By oscillating between the Dorian mode and natural minor, Linkin Park are able to evoke a unique emotional color for each section in the song. The raised sixth makes the verse feel introspective yet larger-than-life, while the flattened sixth adds an emotional intensity to the chorus.
You can apply this idea in your own compositions by treating the Dorian mode as more of a borrowed color—use it to create a fleeting moment of intrigue, and then revert to minor, major, or perhaps even a different mode.
3. Experiment with chord inversions, seventh chords, and extensions
When thinking about chord progressions, we often underestimate the impact that inversions can have in achieving different emotional nuances. Whether it’s for smoother voice leading or to intentionally highlight certain intervals, try experimenting with different inversions of the same chord. In the tutorial video, we demonstrate this idea by using the Chord Pad mode in Cubase to quickly compare different inversion options.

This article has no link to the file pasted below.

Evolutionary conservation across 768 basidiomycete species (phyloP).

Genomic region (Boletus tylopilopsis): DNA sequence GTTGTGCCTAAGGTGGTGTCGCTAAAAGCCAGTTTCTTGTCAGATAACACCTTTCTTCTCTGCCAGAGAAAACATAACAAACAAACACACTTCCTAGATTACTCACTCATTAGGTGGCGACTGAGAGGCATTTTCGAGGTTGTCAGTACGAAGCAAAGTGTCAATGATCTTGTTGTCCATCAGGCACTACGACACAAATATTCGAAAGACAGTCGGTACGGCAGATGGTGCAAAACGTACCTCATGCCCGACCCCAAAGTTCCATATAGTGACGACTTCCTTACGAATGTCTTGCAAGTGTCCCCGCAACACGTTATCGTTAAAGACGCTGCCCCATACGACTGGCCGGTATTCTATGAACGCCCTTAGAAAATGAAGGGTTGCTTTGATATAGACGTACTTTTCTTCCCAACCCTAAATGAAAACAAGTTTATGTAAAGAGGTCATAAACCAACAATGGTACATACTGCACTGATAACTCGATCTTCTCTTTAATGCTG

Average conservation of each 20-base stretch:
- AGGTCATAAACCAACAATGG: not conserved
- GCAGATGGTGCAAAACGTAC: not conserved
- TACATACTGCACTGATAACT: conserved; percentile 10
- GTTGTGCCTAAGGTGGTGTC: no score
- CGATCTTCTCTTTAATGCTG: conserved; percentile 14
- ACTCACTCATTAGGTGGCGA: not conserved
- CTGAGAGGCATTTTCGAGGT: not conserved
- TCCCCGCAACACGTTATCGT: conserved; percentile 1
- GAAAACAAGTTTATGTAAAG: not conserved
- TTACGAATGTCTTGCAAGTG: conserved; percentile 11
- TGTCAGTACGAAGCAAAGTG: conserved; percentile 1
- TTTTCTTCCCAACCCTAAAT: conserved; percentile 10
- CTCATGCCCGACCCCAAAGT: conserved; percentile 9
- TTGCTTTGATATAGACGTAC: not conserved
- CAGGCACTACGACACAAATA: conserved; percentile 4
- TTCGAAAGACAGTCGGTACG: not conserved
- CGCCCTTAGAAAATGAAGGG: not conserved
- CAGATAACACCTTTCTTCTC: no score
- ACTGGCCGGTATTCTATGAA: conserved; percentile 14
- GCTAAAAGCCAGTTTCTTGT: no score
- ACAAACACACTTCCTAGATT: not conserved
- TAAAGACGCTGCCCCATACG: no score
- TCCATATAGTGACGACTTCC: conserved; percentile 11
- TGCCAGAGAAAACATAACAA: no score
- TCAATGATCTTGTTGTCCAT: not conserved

Also don’t hesitate to add sevenths, ninths, and other intervals to your chords to introduce even more color. How does a ii7 chord impact your chord progression compared to a ii triad? It’s important to be intentional with your seventh chords and extensions, but don’t hesitate from exploring them to arrive to your own creative conclusions.
While there’s no one way to use it, the Dorian mode provides a fresh yet familiar color that’s a great addition to any composer’s toolkit. Hopefully this article gave you a foundation for how it’s structured, showcased a couple of its different emotional sides, and provided you with some initial ideas for using it that you can apply to create your own musical settings.
Do you have any questions around using modes in your music? What topics in music theory would you like to see us cover next? Start a conversation with us and other music creators via the Splice Discord.
Continue your exploration of modes in music:
April 15, 2023